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ORIGINAL ARTICLE
Year : 2017  |  Volume : 26  |  Issue : 1  |  Page : 39-44

Failure to utilize feedback during explicit decision-making task in alcohol-dependent patients


1 Department of Clinical Psychology, National Institute of Mental Health and Neurosciences, Bengaluru, Karnataka, India
2 Department of Clinical Psychology, Central Institute of Psychiatry, Ranchi, Jharkhand, India
3 Department of Psychiatry, National Institute of Mental Health and Neurosciences, Bengaluru, Karnataka, India

Correspondence Address:
Dr. B N Roopesh
Department of Clinical Psychology, National Institute of Mental Health and Neurosciences, Bengaluru - 560 029, Karnataka
India
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Source of Support: None, Conflict of Interest: None


DOI: 10.4103/ipj.ipj_82_16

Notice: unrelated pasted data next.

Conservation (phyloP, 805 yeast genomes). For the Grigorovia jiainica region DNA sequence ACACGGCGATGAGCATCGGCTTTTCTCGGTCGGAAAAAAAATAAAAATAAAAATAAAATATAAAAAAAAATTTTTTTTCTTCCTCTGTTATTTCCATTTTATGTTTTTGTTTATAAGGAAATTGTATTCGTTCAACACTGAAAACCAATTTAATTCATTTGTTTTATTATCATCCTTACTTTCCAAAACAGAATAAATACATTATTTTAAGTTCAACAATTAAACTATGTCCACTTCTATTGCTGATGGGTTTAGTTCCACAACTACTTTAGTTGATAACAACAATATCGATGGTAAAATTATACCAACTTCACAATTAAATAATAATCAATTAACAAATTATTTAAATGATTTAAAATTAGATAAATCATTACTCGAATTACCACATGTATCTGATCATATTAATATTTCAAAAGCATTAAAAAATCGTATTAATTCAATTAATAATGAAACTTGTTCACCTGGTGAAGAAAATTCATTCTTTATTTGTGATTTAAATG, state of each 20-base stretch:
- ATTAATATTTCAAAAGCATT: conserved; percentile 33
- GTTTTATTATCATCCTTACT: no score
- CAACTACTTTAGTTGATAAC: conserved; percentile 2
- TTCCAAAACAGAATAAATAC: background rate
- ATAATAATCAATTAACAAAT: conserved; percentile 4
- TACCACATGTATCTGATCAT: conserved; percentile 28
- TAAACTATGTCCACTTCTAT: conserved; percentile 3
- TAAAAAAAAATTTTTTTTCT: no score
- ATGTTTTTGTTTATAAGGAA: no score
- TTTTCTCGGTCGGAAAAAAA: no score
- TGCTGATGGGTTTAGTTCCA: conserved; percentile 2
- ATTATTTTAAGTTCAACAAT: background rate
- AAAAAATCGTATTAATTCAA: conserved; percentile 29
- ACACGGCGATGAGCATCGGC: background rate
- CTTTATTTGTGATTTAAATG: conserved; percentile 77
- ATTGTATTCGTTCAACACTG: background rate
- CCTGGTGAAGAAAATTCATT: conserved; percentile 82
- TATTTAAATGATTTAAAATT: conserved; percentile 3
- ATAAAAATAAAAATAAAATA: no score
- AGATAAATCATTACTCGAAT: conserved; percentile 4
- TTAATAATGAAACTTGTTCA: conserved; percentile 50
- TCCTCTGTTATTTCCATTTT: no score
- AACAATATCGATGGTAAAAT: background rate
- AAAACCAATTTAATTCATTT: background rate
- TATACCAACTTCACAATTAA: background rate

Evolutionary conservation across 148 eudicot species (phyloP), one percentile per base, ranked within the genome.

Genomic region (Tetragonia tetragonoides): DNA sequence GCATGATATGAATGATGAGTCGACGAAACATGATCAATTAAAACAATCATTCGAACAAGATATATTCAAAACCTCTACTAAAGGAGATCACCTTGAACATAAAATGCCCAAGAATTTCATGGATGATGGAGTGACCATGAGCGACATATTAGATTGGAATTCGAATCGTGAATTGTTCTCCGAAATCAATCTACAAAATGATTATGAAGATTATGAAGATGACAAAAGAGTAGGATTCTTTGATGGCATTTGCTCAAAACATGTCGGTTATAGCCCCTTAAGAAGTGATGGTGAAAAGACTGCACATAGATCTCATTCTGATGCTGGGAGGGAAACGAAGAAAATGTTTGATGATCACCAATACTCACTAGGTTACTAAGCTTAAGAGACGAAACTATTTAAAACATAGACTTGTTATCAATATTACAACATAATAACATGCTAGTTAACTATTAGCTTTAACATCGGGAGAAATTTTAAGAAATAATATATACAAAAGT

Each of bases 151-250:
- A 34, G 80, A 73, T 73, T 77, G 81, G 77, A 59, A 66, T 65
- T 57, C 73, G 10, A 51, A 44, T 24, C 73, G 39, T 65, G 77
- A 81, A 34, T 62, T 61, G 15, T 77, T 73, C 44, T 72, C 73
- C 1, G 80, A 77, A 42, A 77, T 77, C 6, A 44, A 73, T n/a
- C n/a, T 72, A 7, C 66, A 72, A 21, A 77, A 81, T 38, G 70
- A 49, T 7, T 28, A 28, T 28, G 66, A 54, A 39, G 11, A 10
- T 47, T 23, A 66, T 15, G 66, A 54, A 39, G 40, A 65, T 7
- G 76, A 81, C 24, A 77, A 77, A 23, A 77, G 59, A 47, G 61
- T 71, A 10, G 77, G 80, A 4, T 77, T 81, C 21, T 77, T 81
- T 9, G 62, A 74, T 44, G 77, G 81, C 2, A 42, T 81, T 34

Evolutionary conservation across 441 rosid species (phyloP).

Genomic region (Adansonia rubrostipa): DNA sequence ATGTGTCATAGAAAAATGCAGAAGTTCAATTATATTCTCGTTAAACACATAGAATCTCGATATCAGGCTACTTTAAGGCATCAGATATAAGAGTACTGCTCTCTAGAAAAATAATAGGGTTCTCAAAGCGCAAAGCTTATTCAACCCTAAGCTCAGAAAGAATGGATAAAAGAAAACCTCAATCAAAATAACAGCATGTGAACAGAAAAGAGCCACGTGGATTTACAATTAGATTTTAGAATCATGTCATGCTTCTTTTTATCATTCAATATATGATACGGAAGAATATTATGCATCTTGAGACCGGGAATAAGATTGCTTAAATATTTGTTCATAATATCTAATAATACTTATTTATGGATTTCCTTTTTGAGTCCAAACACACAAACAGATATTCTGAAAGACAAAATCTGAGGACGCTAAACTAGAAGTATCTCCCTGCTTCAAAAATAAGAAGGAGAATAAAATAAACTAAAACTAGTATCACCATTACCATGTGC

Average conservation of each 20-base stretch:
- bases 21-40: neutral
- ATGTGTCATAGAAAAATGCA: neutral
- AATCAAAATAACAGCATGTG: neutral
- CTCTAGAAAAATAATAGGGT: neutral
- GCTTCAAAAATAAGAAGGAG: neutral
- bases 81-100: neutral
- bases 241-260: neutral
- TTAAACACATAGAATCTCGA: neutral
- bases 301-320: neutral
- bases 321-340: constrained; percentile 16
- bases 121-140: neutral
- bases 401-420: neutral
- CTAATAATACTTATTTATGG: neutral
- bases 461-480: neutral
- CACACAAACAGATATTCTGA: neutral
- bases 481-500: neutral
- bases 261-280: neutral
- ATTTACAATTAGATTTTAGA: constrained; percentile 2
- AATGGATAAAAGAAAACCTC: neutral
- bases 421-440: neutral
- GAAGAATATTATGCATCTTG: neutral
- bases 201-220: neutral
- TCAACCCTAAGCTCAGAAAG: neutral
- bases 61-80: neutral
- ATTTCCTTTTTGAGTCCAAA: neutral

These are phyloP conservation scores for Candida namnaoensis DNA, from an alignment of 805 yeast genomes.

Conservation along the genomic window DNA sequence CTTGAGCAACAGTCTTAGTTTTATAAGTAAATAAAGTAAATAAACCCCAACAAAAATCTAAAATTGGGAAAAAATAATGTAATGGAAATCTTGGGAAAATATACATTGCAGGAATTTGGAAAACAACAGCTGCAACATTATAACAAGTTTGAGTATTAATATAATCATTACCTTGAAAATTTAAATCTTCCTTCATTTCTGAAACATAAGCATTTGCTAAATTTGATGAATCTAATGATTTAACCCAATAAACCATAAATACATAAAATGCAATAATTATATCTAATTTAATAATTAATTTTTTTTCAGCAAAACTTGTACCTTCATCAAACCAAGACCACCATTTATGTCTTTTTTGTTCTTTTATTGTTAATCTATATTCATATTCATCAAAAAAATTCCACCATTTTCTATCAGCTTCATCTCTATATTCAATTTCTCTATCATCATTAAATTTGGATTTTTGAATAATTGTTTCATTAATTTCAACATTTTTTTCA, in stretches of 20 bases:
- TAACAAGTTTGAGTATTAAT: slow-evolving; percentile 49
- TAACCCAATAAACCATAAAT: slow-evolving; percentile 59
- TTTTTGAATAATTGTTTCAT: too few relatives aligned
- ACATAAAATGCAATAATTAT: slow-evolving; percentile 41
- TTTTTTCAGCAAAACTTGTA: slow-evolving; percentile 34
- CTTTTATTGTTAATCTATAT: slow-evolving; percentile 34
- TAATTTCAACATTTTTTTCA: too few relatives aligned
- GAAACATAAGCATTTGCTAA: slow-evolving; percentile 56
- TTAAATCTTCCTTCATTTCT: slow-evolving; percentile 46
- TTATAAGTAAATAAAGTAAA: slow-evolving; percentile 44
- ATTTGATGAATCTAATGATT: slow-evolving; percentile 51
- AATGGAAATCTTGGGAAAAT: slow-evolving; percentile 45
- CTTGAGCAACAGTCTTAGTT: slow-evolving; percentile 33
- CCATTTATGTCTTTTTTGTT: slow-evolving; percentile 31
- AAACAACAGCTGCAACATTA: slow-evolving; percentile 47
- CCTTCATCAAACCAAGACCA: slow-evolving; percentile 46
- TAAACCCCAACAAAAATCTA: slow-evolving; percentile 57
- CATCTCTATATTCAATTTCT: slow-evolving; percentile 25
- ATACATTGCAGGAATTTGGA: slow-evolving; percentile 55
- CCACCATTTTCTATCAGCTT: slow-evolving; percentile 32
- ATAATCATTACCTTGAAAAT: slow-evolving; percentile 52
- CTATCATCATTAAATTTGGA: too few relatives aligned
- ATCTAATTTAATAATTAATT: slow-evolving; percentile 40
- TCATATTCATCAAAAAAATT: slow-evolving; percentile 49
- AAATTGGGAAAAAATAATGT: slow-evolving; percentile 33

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Background: Patients who are diagnosed with alcohol-dependent syndrome (ADS) are shown to have neuropsychological deficits, especially executive function (EF) deficits. Among the EFs, decision-making is one such function which has consistently been shown to be impaired in people who are dependent on alcohol, compared to controls. Decision-making in this population is usually assessed with gambling-type tasks. However, some of these tasks are ambiguous, work on chance factors, rarely match with real-life gambling situations, and/or involve nonconscious mechanisms. Materials and Methods: The current study compared 26 male patients with ADS (P-ADS) with equal number of their nonalcohol-dependent male siblings on sensation seeking and explicit gambling task (EGT). EGT is similar to the Iowa gambling task in administration, but varies from it as it involves a single outcome and provides unambiguous, explicit, and continuous feedback for the participants. Results and Conclusion: The results did not show any significant relationship between decision-making variables and sensation seeking. However, despite unambiguous, explicit, and continuous feedback, patients showed significantly poor decision-making as compared to the siblings of the P-ADS group. This study throws light on why people who are addicted to alcohol have difficulties in decision-making, despite knowing the adverse effects.


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